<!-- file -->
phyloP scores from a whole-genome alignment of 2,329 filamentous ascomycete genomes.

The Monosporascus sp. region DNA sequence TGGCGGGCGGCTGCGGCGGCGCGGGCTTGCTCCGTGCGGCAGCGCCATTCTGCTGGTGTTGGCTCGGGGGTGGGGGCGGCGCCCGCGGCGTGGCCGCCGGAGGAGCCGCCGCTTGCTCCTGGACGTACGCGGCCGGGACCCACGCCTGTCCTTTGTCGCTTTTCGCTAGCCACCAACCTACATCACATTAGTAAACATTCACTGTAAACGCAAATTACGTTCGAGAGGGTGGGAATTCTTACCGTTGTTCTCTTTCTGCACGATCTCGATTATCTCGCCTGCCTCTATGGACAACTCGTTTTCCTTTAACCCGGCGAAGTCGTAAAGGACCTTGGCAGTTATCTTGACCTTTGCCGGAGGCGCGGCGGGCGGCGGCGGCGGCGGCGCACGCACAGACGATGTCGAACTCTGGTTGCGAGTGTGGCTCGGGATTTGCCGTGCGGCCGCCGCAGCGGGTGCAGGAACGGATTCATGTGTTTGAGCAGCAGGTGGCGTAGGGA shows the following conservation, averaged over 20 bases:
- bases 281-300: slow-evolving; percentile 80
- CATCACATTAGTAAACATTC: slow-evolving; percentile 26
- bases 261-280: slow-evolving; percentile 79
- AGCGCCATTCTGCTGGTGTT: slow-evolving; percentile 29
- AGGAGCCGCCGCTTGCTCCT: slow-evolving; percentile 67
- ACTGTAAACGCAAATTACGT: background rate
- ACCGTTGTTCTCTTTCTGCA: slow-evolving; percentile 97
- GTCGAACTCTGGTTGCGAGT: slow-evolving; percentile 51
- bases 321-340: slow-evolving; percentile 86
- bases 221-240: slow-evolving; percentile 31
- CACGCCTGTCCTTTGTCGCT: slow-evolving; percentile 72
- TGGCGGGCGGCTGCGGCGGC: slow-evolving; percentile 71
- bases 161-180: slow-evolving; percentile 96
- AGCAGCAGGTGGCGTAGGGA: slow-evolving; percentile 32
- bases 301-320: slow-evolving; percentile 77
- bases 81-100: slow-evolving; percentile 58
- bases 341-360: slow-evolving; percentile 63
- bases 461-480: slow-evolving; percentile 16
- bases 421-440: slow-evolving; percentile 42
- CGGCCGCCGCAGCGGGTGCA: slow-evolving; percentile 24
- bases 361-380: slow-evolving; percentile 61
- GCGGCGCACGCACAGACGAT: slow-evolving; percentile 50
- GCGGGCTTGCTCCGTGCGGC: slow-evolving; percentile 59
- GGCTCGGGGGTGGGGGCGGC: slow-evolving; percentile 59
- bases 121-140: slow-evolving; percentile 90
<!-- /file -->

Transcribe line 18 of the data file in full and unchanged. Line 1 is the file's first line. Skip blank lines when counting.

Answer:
- bases 81-100: slow-evolving; percentile 58